Double taxation agreements
You may also be taxed in the country where you have chosen to retire. If this country has a double taxation agreement with the UK, you may be able to claim tax relief or a tax refund in the UK to avoid being taxed twice.
Some of the tax-free investments available in the UK might be affected when you move abroad. For example, you will be unable to contribute to some tax-efficient investments such as ISAs if you become a non-UK resident. There may be other tax-free investments in your new country of residence which will offer tax protection. You will need to consult a tax specialist for further information.
Buying a property regularly features on lists of the ‘most stressful life experiences’. Purchasing a house overseas can present even more challenges!
To help you through this, we’ve put together a ten-step checklist to buying property abroad:
- Plan your finances - what can you afford?
- Do your research - where do you want to buy? What kind of house would you like? How much should you expect to pay?
- Find your perfect location and property - it may seem obvious but you must visit the country you’re moving to. Once you find an area you’d like to buy in, visit the location at different times during the year. You may find the area you liked in in one season has a completely different feel in another. For example, it might be a popular holiday destination in the summer but have no shops or facilities open in the winter.
- Get a good independent lawyer - find a lawyer fluent in both languages (if applicable), with local knowledge and no ties to the vendors.
- Do your background checks - can you build on the land (if that is your plan)? Is the house legal? Lawyers perform different functions in different countries so don’t assume they will perform all the necessary checks.
- Open a local bank account - this will give you easy access to your money in the local area. If possible choose one where the bank manager speaks fluent English, it will help in the early stages of your move.
- Arrange a deposit - this should mean your perfect property will be taken off the market while all the paperwork is finalised.
- Exchange contracts - sign the contracts to finalise the deal. You will also need to insure your property.
- Organise removals - you will need to organise removal of possessions from the UK. If you are taking your possessions (e.g. furniture) with you, you will need to arrange a company to do this. Arrangements must also be made if you plan on taking any pets with you. Talking of pets… if you’ve got furry friends you were hoping to take with you, it may be sensible to check with the DEFRA to see if your pets will face any restrictions.
- When you’ve chosen a destination and sorted out an address, it’s important to let the relevant authorities know about your new abode and provide them with details to forward anything important to. This means contacting HMRC, and also your local council. If you’re going to be paying for a UK-based bank account that you have no intention of using, it might be a good idea to downgrade the account to a standard, non-fee based account. The same goes for any credit cards – you’d be better off cutting them up, rather than risk taking them abroad and having the additional complications of cancelling them from overseas. Mobile phone accounts, old insurance contracts you’ll no longer need and any subscription memberships - don’t forget to cancel them, or change the addresses if you want to continue access.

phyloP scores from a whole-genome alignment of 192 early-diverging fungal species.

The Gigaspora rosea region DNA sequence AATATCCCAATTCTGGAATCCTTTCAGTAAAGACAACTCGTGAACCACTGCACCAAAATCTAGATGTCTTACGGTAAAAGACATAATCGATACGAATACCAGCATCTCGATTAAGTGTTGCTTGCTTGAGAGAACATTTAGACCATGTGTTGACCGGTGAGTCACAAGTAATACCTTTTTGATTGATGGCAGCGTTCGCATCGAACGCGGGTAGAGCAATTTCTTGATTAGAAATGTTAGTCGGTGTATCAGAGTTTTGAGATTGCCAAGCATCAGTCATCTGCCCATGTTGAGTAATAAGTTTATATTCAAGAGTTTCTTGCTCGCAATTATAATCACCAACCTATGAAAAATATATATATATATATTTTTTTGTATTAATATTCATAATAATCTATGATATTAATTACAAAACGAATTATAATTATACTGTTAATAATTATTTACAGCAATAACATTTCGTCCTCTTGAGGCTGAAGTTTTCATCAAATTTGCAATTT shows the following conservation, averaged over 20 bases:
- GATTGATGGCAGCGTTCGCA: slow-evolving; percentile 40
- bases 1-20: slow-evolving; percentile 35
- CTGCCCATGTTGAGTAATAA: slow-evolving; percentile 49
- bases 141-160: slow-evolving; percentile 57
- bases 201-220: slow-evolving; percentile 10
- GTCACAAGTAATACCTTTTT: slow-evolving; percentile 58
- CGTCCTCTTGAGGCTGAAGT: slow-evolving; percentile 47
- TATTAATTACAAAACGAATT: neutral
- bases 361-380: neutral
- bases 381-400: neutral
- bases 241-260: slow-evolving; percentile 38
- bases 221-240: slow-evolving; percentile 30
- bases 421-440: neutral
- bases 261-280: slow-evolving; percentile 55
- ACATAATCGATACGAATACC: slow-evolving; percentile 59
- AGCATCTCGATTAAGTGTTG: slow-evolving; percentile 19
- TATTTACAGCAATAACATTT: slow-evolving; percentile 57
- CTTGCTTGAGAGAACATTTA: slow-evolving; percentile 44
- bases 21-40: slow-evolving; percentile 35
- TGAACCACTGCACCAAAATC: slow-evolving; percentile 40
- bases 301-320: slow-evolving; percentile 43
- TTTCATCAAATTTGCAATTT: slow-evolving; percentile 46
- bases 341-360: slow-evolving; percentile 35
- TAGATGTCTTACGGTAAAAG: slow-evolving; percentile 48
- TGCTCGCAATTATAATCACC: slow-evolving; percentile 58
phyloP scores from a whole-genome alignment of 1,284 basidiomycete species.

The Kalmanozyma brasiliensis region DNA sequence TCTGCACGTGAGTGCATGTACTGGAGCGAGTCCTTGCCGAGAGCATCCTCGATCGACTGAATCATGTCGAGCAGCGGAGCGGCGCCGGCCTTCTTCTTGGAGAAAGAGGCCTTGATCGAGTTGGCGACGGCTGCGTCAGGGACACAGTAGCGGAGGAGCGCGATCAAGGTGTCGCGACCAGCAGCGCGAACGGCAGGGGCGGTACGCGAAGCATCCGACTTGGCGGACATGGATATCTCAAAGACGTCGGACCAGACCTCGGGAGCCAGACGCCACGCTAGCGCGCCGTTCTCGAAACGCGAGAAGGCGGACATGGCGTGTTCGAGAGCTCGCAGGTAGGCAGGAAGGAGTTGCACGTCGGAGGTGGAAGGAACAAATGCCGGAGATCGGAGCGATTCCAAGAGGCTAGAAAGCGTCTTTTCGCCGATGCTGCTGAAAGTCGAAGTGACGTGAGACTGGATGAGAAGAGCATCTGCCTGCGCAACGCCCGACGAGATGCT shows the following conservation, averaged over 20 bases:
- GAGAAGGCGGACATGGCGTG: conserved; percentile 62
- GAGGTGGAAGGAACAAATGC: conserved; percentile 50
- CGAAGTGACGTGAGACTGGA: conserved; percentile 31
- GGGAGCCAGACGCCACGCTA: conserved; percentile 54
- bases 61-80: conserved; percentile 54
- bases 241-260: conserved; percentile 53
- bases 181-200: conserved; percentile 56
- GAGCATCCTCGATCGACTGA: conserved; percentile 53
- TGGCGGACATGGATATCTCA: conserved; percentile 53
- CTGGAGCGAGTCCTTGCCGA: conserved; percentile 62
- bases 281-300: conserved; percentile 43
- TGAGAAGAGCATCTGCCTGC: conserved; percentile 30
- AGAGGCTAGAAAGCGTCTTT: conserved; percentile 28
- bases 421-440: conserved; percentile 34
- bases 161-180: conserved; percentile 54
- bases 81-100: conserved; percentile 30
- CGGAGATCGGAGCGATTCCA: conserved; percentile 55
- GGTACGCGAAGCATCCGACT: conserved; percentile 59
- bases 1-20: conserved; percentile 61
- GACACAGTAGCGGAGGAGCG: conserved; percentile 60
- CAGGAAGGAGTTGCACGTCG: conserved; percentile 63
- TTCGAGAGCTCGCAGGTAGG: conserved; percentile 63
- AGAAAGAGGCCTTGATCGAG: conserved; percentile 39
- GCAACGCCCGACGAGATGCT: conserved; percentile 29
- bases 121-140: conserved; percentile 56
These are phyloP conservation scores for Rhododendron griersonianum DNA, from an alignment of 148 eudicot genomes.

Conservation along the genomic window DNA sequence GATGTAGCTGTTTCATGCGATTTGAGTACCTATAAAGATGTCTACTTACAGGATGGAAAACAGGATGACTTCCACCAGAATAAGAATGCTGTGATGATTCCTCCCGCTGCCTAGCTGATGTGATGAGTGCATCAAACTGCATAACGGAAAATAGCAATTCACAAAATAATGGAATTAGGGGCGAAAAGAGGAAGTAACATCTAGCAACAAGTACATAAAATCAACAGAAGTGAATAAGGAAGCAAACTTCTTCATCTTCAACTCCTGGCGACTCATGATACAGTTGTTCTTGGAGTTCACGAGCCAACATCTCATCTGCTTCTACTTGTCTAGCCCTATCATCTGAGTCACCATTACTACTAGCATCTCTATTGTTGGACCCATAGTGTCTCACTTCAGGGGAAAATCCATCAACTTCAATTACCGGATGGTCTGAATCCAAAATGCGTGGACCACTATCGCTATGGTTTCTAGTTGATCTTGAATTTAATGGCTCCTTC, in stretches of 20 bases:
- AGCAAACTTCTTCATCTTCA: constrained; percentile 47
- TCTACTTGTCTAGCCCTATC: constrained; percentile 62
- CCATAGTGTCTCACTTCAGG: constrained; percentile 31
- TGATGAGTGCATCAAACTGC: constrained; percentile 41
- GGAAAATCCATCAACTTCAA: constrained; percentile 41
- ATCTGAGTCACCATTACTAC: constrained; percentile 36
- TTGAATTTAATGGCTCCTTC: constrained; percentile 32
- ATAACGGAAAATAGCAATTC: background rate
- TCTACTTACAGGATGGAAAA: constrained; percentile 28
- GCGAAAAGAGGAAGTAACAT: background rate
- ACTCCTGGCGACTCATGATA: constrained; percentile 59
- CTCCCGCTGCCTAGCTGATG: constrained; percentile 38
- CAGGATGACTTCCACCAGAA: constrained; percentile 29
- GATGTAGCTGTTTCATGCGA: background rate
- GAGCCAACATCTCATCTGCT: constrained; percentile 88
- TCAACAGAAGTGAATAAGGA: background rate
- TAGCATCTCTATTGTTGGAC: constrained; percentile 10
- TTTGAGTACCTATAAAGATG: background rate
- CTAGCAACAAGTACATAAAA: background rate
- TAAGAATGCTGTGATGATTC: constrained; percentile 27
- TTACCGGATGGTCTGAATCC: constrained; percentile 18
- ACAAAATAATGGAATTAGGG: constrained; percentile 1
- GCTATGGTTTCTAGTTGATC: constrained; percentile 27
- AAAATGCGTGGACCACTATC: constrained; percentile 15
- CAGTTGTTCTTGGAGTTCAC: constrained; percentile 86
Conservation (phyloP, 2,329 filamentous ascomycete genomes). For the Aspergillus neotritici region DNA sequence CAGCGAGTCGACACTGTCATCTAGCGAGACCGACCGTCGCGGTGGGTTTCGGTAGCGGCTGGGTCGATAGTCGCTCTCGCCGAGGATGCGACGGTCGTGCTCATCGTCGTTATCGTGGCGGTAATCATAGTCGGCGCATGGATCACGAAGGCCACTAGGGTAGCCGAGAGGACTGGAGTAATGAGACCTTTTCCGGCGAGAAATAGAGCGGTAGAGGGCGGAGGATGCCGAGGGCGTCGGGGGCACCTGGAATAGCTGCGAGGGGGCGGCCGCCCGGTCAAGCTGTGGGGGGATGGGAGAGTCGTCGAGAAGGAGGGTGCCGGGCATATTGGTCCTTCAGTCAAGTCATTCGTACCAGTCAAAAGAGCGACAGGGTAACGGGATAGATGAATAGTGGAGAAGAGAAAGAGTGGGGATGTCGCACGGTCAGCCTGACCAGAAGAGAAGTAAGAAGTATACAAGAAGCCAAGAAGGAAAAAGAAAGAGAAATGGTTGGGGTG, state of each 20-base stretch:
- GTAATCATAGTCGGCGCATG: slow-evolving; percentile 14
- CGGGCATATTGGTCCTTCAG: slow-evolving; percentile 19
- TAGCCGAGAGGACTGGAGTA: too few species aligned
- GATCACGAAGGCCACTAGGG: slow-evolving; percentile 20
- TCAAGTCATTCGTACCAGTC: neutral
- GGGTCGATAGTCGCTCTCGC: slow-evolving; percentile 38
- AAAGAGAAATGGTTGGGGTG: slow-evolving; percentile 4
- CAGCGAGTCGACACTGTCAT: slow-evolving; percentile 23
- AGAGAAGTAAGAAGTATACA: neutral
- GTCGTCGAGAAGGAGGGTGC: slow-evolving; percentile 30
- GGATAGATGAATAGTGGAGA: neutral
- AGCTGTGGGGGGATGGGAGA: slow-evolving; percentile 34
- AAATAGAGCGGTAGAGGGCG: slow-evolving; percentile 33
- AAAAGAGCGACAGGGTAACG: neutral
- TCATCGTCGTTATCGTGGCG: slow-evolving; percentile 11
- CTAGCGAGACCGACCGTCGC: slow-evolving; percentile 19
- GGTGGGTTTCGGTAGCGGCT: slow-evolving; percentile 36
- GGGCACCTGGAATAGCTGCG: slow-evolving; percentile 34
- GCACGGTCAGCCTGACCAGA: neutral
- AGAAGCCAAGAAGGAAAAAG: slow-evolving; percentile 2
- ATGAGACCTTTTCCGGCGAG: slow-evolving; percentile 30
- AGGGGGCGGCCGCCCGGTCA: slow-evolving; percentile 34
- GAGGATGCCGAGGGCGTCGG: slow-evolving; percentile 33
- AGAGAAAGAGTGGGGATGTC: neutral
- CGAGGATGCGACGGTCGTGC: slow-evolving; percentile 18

Managing UK property…
For some, the prospect of retiring abroad means never returning home and therefore the default position is to sell any UK property to find the move abroad. Property prices in the UK make this all the more appealing as the quality and size of house abroad available at the equivalent price is much greater. However, this should not be the default answer for everybody. If there is a chance that you may have to return home at some point, you must consider the consequences of selling your foothold in the UK property market.
In the last decade, many retired expats who were unable to afford life abroad on their State Pension were suddenly also unable to move back to the UK as they would not be able to afford to rent or buy a house in the UK, even after selling their property abroad. This was due to the monumental rises in house prices in the UK outstripping virtually every other country.
While you may need a lump sum to retire abroad, you should consider your options with a UK property. One option is to release equity, start a buy-to-let mortgage and then rent your property. This creates additional management costs, however, the value of your property is only likely to increase, while also providing an option if you find that you have to move back one day in the future.
If you already have the capital to buy a home abroad, you could simply rent your house out and either use the rental income as part of your monthly income, or leave the income generated in the UK and build up financial reserves.
Remember though, any income earned from renting a property will be subject to UK tax laws and may also be subject to local tax your country of residence. You should always seek advice on the management of your property long before you retire abroad.
Relocating for retirement is a huge decision, but with more and more expats choosing to retire in style abroad, where their pounds will stretch further, it’s definitely an option worth giving some serious thought.
If you are concerned about any financial aspect of retiring abroad, whether you are planning or have already made the move, our experts are on hand to help…
Request a free consultation with a financial advisor who is qualified to provide:
- A detailed assessment of your current UK residency status, including recommendations on how you could reduce your tax burden
- A full analysis of your tax position in your country of residence
- Guidance on your current pension options, including any pension transfers which you may be considering
- Options and recommendations how to tax efficiently manage UK assets, such as UK property
- Opportunities to reduce the inheritance tax exposure on your estate
Your initial consultation is free and will help you plan and manage your retirement abroad.